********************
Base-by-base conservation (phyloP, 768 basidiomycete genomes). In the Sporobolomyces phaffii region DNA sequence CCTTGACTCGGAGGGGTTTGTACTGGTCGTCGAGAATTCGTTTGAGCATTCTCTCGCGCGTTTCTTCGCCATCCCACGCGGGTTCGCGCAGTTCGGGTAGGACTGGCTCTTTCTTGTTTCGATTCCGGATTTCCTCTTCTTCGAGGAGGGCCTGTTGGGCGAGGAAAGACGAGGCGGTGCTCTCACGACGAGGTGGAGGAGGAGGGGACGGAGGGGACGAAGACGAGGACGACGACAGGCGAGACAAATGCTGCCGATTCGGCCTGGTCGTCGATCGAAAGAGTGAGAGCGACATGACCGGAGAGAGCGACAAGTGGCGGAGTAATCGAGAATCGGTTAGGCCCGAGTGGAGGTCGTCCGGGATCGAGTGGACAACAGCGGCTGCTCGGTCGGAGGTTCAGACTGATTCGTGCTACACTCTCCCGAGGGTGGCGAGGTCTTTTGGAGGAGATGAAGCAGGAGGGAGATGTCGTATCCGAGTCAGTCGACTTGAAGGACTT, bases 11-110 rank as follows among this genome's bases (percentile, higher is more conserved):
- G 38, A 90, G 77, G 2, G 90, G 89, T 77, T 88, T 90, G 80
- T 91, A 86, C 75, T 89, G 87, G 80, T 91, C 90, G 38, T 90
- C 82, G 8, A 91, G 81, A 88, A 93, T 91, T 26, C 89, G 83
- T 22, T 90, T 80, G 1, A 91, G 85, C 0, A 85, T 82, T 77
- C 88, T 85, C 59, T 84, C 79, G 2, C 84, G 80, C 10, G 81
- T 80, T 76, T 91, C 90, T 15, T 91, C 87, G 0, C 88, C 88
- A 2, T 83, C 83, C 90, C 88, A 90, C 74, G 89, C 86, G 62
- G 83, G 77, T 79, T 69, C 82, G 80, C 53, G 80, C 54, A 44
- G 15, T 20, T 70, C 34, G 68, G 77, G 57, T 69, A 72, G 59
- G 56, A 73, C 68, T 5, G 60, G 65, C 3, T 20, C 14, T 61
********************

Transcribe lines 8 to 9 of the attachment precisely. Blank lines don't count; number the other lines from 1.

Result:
- A 2, T 83, C 83, C 90, C 88, A 90, C 74, G 89, C 86, G 62
- G 83, G 77, T 79, T 69, C 82, G 80, C 53, G 80, C 54, A 44